[Question #4789] HIV from female ejaculation in eye

25 months ago
Hi Dr, I’m really hoping you can help as I am an anxious wreck right now.

I saw a CSW 9 days ago, there was no penatrative sex however, during the encounter I watched her climax  “squirt” and during this I felt a drop of fluid hit my cheek.  I cannot be sure if any went into my eye I don’t remember feeling any and I never rubbed my eye but I just can’t tell.  HIV status is of course unknown for this woman but for this purpose we should assume HIV+.  I am concerned that As of yesterday I have had the feelings of a sore throat coming and feeling a few aches. Really scared that this could be ARS beginning and that I have acquired HIV. I am so scarred I cannot  even begin to tell you

I am so scared that I planed to take a PCR qualatitive test tomorrow  (day 10) In the hopes of finding some relief from the worry but also scared to death that it will return a positive result. 
H. Hunter Handsfield, MD
H. Hunter Handsfield, MD
25 months ago
Welcome to the forum. Thanks for your question and your confidence in our services.

First, it is statistically very unlikely your partner had HIV. In most of North America and western Europe, under 1% (and mostly under 1 in a thousand) female CSWs has HIV. Second, you may not know that female "ejaculate" is a squirt of urine -- and urine never transmits HIV, probably not even if it also contains genital fluids or even blood. Urine inactivates many bacteria and viruses and is not a source of HIV transmission. As for your symptoms, ARS doesn't generally cause the subtle sorts of feelings you describe.

All things considered, I'm very confident you don't have HIV. If you were in my clinic, we would not do an HIV PCR test, even if you requested it, and I recommend you just accept the strong evidence you aren't infected. But of course you are fee to do that if you will find the negative results more reassuring than my words. If you go ahead with testing, you can definitely expect a negative result. If so, you should also have a follow-up 3rd generation antibody tests, or 4th generation (antigen-antibody) blood test 4 weeks after the event, to provide 100% conclusive evidence. But truly it isn't necessary. If I were advising someone personally close to me, or if somehow I were in your situation, I would not be tested and would continue unprotected sex with my wife without worry.

I hope this information is helpful. Let me know if anything isn't clear.

HHH, MD
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25 months ago
Hi Dr,

Thank you for the previous reply, it certainly helped.

By way of update, I did decide to do the PCR test - in fact there were 2 (this was not intentional and was a bit of a nightmare to be honest and in part, I wish I could have taken your advice regarding testing). Thankfully both tests came back ‘Not Detected’  one was a Genexpert qulitative test and the other was the Roche Multiplex (which has a LoD of <40 copies per ml) also a qualitative for HIV 1&2.  Both tests were taken at 12 days post possible exposure, I wondered what your thoughts were on the timing of those tests and whether you feel the reults are of any value (I know that the gold standard of testing is a duo test at 4-6 weeks). I am still concerned with various symptoms that i’m currently experiencing, the body aches have gotten a little worse with pain in my lower back - feels like it sit’s over a lymph node, low level headaches and my throat keeps drying up leading to soreness.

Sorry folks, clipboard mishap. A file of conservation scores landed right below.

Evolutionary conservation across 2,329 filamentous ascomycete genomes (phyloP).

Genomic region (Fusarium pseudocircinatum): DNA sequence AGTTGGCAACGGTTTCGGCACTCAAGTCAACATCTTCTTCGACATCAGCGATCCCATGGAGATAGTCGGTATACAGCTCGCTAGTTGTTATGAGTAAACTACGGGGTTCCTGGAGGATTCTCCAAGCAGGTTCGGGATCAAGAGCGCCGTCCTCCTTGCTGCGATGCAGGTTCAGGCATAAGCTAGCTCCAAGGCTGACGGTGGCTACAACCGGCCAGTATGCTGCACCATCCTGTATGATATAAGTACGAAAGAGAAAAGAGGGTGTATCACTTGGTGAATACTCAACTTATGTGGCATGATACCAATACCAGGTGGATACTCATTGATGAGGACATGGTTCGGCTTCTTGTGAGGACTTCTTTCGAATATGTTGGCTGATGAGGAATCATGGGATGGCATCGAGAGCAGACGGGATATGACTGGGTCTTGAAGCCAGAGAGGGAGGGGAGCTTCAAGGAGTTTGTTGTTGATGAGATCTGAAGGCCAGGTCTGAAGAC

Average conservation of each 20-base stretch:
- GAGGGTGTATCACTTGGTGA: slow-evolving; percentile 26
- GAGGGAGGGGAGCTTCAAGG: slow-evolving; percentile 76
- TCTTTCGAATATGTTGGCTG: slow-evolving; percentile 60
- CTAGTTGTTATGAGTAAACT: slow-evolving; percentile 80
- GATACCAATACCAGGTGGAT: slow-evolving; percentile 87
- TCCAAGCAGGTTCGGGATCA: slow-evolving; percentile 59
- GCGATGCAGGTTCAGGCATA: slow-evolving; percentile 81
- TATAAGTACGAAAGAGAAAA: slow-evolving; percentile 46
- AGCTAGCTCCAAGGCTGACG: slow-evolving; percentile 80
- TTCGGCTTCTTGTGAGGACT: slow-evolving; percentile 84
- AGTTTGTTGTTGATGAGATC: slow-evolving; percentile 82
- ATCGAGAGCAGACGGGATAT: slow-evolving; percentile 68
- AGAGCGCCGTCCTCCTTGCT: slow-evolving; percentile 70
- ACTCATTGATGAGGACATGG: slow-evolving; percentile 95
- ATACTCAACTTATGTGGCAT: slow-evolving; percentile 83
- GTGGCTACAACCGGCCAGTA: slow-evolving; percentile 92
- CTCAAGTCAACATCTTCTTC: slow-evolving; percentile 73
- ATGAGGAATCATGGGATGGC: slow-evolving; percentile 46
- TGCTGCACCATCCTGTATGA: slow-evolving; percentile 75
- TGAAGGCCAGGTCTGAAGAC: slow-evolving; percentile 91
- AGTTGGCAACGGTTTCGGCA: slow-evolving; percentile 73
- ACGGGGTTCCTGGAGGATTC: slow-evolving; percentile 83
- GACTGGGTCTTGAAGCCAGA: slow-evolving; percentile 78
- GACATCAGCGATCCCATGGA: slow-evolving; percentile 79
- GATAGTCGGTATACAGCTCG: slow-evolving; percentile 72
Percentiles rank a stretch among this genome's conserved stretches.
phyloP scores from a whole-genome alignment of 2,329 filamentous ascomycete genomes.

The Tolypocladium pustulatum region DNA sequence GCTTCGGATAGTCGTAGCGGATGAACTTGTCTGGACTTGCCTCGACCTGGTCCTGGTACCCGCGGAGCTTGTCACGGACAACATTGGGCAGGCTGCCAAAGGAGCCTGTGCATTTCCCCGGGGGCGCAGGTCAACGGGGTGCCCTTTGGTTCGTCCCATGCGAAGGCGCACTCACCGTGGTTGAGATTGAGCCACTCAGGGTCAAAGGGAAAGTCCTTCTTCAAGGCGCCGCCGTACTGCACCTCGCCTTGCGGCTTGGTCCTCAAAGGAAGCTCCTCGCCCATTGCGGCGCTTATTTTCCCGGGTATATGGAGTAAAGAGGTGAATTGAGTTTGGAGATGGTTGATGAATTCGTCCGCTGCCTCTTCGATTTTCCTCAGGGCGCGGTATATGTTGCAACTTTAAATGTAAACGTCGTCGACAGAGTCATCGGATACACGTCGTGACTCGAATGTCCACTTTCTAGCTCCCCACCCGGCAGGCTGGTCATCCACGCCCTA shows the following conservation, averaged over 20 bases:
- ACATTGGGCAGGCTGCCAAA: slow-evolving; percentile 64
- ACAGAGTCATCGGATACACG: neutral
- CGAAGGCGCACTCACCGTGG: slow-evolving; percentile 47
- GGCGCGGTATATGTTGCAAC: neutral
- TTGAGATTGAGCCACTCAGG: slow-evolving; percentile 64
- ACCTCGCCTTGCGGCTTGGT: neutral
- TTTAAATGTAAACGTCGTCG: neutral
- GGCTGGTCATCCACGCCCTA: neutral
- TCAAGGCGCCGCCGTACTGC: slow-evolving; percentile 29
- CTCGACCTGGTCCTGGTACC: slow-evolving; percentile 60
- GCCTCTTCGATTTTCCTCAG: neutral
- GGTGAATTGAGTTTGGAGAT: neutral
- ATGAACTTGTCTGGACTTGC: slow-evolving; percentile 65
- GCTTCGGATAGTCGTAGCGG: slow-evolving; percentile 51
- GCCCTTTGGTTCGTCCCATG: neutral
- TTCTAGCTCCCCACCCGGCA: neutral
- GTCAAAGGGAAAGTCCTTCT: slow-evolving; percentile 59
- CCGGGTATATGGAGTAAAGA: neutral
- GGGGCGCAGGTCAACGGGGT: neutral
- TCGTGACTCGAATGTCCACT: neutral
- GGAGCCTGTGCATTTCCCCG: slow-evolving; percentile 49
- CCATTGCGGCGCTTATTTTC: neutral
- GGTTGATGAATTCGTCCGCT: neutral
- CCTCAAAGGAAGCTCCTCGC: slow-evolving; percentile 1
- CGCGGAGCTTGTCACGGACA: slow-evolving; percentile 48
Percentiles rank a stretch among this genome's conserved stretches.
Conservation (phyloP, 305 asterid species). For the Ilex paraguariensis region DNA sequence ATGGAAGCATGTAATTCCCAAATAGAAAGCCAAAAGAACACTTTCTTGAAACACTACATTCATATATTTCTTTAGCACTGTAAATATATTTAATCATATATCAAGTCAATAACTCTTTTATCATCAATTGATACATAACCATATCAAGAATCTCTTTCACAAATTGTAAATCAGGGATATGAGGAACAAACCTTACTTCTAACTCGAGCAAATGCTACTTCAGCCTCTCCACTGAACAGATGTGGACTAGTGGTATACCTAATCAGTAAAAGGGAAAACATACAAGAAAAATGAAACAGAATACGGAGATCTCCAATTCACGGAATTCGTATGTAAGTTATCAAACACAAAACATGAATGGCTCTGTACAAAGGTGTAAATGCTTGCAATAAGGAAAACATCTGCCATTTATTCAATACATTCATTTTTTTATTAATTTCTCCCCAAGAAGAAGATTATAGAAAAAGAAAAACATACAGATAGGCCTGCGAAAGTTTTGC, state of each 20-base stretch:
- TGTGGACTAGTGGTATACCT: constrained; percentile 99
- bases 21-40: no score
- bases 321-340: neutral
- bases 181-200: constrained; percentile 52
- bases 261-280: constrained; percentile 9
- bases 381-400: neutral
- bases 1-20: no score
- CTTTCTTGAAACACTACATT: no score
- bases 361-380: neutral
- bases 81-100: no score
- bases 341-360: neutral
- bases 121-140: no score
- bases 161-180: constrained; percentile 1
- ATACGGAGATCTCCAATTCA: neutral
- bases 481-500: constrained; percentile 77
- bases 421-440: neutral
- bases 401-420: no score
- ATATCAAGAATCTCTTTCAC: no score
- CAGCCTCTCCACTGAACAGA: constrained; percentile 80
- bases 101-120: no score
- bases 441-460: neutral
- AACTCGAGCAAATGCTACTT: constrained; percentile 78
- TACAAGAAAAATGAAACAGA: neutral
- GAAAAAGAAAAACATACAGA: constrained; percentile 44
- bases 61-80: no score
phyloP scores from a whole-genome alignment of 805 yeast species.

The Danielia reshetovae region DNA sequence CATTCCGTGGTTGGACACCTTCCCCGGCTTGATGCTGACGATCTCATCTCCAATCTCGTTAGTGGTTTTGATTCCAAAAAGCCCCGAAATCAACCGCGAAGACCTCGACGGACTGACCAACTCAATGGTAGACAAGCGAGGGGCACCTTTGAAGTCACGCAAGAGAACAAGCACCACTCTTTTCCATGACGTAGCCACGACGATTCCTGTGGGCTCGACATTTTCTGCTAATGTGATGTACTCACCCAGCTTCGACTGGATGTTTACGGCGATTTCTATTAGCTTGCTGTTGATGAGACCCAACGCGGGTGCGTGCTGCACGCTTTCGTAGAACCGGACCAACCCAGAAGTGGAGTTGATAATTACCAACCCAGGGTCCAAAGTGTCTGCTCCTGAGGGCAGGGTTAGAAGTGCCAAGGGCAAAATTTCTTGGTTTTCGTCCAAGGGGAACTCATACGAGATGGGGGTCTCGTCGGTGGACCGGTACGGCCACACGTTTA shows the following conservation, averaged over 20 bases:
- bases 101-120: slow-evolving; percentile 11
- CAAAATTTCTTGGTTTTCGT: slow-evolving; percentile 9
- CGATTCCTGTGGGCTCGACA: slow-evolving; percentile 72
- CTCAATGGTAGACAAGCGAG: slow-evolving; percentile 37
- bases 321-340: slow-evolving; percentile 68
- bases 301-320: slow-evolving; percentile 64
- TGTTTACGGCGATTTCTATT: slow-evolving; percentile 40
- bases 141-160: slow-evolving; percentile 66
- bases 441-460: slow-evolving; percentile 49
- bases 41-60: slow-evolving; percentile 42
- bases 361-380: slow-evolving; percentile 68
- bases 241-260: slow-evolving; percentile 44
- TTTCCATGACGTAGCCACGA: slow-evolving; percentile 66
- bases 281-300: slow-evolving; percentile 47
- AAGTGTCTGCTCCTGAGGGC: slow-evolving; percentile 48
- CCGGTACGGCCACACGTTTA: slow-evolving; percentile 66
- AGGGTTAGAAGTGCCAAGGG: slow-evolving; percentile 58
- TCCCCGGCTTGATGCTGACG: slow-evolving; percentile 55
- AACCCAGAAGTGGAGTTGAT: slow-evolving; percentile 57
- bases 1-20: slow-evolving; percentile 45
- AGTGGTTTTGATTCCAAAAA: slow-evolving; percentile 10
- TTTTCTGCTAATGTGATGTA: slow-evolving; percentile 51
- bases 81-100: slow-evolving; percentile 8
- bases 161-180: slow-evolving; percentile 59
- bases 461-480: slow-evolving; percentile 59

I’m sure that if I didn’t feel unwell, I’d Be a lot less worried and would ride out the next  week and a half (today is day 17 since possible exposure) fairly easily until I could get a reliable duo test.

On another point, should I be concerned about any other STI’s due to my encounter?

Thanks in advance for your reply.


H. Hunter Handsfield, MD
H. Hunter Handsfield, MD
25 months ago
Your symptoms are not typical for a new HIV infection -- wrong symptoms for the most part, wrong pattern of symptoms, and wrong timing, And the test results always overrule symptoms. Even if you had HIV, the negative tests prove HIV is not the cause of your symptoms. And you can also be nearly 100% certain you don't have HIV, regardless of symptoms.

Given the nature of your encounter, as I said in my initial reply, you really ddin't need HIV testing at all. However, since you have started down that path, I'm sure you will remain anxious about it until you have absolutely conclusive testing. It would be great if common sense and expert advice were sufficient, i.e. that my words settle the issue for you. But that's not human nature (and I don't take it personally!). So have a duo test 6 weeks after the event. It will be negative. In the meantime, stay mellow; and continue sex with your regular partner, if you have one.

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